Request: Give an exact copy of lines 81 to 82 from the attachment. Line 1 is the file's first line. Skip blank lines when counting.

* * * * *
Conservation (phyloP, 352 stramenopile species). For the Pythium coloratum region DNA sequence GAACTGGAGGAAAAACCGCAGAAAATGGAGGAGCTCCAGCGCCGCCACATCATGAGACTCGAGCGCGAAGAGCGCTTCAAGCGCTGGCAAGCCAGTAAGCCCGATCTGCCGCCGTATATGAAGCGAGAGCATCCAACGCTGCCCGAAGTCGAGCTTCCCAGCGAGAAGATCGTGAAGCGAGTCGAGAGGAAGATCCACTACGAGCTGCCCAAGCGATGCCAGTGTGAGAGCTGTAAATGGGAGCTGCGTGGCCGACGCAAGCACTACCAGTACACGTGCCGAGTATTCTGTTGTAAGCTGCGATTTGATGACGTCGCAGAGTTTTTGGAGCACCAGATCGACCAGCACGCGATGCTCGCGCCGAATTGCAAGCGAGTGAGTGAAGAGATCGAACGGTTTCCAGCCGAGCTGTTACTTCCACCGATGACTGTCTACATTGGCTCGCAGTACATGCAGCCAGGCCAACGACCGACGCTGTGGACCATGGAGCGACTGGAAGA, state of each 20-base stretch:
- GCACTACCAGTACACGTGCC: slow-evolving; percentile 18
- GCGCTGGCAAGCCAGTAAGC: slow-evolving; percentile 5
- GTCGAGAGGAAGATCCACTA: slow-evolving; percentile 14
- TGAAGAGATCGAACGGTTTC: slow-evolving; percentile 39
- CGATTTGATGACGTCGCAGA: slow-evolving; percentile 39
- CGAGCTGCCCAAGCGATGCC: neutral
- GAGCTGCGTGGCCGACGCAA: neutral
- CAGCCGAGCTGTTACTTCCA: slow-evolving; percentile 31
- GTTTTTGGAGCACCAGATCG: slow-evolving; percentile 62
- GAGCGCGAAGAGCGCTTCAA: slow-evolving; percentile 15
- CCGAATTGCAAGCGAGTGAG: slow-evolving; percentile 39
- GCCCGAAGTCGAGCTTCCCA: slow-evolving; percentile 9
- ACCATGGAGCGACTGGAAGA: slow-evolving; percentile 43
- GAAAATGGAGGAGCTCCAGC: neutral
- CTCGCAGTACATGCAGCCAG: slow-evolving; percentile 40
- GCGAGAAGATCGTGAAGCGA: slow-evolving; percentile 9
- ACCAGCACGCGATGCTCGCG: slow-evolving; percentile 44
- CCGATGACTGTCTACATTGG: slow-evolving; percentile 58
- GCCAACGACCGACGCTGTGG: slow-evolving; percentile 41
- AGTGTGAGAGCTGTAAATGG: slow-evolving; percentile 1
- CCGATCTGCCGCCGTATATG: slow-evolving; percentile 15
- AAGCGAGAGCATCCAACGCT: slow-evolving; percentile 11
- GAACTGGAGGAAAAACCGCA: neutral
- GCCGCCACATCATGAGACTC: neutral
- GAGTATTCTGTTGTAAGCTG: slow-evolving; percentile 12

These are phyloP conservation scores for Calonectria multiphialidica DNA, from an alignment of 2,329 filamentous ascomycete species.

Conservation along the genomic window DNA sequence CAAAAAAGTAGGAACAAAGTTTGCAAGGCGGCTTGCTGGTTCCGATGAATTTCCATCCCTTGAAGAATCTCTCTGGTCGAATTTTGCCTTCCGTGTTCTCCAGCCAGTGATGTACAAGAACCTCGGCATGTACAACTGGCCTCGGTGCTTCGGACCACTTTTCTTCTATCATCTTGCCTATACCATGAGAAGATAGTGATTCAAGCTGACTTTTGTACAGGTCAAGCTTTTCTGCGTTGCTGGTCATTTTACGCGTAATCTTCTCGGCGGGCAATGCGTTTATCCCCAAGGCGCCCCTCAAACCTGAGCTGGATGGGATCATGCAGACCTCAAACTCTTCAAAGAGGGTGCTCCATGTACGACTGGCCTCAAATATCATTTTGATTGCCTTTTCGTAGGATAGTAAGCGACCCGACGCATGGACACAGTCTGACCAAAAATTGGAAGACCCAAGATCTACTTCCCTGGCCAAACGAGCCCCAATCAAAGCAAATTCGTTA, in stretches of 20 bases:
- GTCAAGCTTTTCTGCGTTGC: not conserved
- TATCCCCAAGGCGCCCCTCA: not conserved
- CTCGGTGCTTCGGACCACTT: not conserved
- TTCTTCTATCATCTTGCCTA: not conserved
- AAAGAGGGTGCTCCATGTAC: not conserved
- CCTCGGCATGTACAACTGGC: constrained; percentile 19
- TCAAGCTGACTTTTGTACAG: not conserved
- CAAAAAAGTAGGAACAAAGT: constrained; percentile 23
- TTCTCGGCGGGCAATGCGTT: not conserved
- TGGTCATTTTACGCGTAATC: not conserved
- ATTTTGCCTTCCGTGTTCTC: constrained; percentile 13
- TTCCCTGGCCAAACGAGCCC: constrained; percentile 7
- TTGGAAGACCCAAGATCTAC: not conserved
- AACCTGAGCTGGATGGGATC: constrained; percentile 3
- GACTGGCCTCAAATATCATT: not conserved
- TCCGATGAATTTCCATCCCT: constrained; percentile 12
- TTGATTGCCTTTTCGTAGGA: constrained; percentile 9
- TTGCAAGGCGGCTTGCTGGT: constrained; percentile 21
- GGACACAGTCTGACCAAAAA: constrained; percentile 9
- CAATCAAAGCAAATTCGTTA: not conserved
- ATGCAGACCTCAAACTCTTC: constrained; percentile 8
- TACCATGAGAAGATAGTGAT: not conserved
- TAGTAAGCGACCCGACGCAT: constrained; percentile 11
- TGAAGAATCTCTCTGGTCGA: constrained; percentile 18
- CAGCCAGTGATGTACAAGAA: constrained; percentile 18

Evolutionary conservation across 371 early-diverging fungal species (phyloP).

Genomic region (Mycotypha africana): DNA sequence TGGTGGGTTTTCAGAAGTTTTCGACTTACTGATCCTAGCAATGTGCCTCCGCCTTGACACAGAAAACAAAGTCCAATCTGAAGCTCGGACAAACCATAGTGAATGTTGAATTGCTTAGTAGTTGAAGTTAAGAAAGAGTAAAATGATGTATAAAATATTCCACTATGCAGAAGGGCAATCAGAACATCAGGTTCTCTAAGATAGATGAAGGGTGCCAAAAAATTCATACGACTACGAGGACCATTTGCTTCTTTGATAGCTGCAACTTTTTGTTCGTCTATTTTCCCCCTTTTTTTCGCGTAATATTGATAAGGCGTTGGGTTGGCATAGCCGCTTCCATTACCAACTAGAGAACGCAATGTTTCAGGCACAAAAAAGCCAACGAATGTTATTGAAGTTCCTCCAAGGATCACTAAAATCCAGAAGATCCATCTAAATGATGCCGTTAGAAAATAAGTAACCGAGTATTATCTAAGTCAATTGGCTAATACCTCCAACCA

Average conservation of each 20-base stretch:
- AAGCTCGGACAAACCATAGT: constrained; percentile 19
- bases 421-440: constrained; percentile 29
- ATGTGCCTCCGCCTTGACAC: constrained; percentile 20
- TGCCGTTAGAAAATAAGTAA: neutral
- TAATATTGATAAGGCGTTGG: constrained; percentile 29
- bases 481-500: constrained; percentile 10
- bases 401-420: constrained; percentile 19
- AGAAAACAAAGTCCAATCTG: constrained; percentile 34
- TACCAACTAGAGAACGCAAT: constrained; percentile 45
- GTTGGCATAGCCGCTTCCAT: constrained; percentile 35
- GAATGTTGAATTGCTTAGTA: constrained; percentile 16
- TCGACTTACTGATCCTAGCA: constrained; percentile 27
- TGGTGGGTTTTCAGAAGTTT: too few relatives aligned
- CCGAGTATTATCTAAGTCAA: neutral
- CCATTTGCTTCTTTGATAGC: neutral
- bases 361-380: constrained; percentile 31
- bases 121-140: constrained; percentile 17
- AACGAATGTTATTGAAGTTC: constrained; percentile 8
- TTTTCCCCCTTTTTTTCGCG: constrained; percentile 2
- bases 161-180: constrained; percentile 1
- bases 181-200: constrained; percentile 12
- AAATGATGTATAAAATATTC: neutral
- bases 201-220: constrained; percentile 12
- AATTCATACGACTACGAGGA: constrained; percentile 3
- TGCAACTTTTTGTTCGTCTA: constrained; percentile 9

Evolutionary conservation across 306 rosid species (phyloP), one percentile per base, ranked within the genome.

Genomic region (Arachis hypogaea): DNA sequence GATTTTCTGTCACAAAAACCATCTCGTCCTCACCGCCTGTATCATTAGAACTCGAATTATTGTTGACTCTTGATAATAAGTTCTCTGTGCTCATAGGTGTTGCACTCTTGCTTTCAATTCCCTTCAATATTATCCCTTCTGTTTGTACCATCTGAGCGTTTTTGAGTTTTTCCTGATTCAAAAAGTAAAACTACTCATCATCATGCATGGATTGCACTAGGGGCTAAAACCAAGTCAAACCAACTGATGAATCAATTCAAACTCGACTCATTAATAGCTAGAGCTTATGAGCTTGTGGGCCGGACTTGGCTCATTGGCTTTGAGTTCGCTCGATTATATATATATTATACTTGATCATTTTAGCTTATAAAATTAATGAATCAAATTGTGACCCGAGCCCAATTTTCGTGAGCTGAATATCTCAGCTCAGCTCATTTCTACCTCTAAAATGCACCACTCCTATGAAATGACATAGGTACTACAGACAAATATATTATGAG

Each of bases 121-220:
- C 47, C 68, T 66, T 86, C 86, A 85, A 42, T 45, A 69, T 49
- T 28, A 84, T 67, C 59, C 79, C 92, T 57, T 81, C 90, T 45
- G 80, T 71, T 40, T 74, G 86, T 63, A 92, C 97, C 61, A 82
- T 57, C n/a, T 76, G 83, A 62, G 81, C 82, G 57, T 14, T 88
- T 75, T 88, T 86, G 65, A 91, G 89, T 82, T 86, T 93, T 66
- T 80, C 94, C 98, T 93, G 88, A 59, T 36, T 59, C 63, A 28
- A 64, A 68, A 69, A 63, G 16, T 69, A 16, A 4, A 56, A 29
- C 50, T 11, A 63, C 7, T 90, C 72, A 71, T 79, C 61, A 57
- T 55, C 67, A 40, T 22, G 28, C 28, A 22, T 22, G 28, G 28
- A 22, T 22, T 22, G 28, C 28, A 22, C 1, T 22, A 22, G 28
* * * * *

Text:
- TGCAACTTTTTGTTCGTCTA: constrained; percentile 9

Evolutionary conservation across 306 rosid species (phyloP), one percentile per base, ranked within the genome.